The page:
Think of where we might get to if we could acknowledge two simple truths: First, insisting that people who are unhoused are worthy of dignity and endowed with the same rights and desires as everyone else does not necessarily make you a preachy hypocrite, no matter how much you repeat it (and it continues to bear repeating). And second, speaking up for the integrity of community shared spaces and the public sphere doesn’t necessarily make you a callous or selfish monster.
It’s impossible to generalize about homelessness. There is no one kind of person who is prone to it, or completely immune to it. It includes every age, gender, background.
While we’re at it, let’s internalize this third truth: It’s impossible to generalize about homelessness. There is no one kind of person who is prone to it, or completely immune to it. It includes every age, gender, background. Whatever kernel of truth that once existed in the stereotype has disappeared.
Some among the homeless have been in the past, or are in the present, struggling with alcoholism, addiction, or mental illness. Yet, no matter their struggles and back stories, all people should be afforded compassion and understanding.
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The moral valence that we continue to apply to this issue — whether or not someone “deserves” to be without a safe and comfortable home — only gets in the way. On this MLK Day weekend, it’s worth pondering that Dr. King’s example, though fundamentally rooted in the experience of being Black in America, goes beyond race and racial justice. It’s a bigger container than that.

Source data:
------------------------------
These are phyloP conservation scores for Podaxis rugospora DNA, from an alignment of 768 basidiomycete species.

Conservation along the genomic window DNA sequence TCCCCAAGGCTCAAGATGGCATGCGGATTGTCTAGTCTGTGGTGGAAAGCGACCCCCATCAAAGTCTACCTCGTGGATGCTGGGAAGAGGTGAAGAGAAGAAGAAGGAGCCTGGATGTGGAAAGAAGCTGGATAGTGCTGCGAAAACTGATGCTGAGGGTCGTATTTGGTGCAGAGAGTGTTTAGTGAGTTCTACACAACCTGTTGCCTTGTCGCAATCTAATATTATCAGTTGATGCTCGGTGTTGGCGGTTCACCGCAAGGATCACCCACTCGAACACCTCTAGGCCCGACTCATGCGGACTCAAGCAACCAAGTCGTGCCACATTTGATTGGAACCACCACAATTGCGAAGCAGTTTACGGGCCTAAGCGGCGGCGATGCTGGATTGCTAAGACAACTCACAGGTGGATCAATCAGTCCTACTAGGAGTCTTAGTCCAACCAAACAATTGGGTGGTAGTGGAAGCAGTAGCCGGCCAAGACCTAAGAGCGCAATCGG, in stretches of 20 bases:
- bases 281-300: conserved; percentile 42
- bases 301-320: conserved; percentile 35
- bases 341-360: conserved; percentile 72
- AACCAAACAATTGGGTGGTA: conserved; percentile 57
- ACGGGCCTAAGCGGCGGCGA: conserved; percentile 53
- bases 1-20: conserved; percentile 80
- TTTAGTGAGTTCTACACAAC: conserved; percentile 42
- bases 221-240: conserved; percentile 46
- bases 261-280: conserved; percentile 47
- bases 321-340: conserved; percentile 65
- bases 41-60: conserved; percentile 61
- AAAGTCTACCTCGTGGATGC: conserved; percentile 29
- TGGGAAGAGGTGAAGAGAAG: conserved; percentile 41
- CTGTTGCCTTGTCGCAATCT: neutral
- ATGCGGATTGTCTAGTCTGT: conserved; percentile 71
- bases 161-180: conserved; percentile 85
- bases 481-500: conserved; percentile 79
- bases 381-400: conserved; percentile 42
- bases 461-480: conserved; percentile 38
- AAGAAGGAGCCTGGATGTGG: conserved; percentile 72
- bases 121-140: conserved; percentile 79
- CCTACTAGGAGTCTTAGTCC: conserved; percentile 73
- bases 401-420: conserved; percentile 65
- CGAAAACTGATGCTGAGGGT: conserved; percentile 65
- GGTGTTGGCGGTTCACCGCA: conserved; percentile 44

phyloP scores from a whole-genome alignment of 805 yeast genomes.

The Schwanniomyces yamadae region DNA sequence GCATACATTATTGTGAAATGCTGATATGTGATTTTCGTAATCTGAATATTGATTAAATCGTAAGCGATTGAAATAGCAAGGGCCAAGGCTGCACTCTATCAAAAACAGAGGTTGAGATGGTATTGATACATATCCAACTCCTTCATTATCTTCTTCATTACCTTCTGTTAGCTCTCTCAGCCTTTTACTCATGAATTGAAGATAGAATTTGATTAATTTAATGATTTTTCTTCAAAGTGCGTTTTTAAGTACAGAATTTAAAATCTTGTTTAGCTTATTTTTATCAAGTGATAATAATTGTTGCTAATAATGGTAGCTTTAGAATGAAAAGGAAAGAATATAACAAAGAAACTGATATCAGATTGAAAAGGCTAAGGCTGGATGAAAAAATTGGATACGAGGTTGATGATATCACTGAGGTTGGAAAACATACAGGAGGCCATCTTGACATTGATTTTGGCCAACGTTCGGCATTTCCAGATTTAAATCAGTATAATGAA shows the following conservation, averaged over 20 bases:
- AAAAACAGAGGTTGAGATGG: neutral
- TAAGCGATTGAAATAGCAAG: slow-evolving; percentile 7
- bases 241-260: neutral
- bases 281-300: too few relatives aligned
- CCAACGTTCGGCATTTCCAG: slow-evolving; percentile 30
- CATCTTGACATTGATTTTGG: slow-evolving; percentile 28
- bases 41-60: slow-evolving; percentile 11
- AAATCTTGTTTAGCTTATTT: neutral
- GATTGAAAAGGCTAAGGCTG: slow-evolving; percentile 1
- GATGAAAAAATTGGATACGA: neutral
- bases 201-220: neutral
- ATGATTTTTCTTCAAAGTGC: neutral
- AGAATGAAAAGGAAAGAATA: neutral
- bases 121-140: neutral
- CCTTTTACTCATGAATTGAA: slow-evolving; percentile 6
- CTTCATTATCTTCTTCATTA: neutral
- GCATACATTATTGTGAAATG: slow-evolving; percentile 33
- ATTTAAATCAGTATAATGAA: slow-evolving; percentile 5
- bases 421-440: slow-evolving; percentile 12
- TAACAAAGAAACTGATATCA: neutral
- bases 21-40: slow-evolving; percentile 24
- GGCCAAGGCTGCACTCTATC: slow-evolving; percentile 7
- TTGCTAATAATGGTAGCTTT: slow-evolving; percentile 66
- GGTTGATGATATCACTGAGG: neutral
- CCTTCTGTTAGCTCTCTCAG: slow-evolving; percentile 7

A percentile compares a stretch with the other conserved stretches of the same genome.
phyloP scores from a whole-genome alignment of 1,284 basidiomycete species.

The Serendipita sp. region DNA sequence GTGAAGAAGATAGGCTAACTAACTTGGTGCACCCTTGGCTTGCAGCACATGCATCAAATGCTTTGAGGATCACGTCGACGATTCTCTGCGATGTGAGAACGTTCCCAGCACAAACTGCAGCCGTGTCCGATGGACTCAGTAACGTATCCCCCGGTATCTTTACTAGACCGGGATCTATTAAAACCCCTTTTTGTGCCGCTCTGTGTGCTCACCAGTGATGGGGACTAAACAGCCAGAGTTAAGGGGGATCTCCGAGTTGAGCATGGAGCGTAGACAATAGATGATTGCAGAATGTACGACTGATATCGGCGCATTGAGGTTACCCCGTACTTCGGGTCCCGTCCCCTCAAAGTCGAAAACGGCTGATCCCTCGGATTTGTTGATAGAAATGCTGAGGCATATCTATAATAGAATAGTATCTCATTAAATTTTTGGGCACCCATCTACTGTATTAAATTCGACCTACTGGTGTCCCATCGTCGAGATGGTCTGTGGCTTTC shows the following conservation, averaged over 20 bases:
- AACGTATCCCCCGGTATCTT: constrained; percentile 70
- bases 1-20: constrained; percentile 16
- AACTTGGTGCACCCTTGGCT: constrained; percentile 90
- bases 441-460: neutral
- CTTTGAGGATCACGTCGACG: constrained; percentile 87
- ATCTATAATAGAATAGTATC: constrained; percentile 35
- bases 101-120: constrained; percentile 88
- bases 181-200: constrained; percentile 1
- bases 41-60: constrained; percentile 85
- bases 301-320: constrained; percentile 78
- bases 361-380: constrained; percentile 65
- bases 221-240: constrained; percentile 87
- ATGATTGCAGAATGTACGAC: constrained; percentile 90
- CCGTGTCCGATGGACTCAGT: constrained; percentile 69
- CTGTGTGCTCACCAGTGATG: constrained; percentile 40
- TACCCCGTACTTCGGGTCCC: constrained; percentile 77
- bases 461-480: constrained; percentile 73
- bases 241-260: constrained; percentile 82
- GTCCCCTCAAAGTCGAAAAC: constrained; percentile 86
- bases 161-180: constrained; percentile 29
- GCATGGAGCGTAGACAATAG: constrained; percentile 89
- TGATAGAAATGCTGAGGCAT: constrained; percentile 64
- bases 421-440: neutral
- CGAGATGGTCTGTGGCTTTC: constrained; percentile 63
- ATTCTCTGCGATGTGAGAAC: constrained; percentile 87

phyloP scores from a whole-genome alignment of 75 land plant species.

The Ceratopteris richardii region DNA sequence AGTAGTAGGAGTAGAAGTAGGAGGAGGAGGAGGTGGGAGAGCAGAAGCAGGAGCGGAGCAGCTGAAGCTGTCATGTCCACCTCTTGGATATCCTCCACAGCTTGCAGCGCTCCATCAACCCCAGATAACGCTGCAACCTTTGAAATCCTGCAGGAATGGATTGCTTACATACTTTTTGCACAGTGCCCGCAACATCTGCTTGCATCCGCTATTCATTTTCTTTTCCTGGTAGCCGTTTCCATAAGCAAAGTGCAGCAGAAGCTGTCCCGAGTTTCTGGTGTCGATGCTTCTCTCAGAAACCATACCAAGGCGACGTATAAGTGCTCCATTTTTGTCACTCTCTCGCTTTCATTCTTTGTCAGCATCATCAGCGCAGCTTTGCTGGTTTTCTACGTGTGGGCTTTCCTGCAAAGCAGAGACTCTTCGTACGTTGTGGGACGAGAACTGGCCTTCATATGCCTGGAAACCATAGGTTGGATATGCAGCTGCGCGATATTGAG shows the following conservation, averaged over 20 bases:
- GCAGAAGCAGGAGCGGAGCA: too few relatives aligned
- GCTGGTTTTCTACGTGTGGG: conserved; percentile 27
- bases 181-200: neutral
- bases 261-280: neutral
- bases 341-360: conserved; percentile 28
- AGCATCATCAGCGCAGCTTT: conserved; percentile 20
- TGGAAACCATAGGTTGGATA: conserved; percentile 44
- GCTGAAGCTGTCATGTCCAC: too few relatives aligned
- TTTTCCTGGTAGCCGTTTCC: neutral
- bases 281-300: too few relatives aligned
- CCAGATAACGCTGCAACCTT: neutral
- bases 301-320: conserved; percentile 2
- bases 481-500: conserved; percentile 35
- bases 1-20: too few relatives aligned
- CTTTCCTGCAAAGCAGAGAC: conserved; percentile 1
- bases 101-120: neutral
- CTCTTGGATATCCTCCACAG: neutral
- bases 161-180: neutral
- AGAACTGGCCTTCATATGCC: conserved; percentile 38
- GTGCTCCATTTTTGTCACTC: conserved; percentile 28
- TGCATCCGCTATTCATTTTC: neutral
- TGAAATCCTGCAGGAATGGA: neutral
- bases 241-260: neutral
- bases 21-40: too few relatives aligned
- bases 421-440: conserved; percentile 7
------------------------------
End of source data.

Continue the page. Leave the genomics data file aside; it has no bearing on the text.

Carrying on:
It’s about compassion to fellow humans, particularly to those outside your sphere of common background or circumstance. In his place and time, maybe King didn’t face homelessness as we’ve come to see it in contemporary California. But his ideas about compassion remind us that, at its most basic level, homelessness isn’t even about housing.
True compassion is more than throwing a coin to a beggar. It demands of our humanity that if we live in a society that produces beggars, we are morally commanded to restructure that society.
— Martin Luther King Jr.
True compassion, he said, in the now-outdated language of his era, “is more than throwing a coin to a beggar. It demands of our humanity that if we live in a society that produces beggars, we are morally commanded to restructure that society.”
Maybe restructuring society seems like the kind of heavy lifting that, politically speaking, we don’t seem capable of doing these days. Maybe that belongs on the long-term bucket list.
But my thankfully brief but illuminating experience of being without a place to live has ensured that a sense of empathy will be with me always. And it also reminds me that being homeless should not be a prerequisite for that kind of empathy. It’s there in us all, if we have courage to look for it.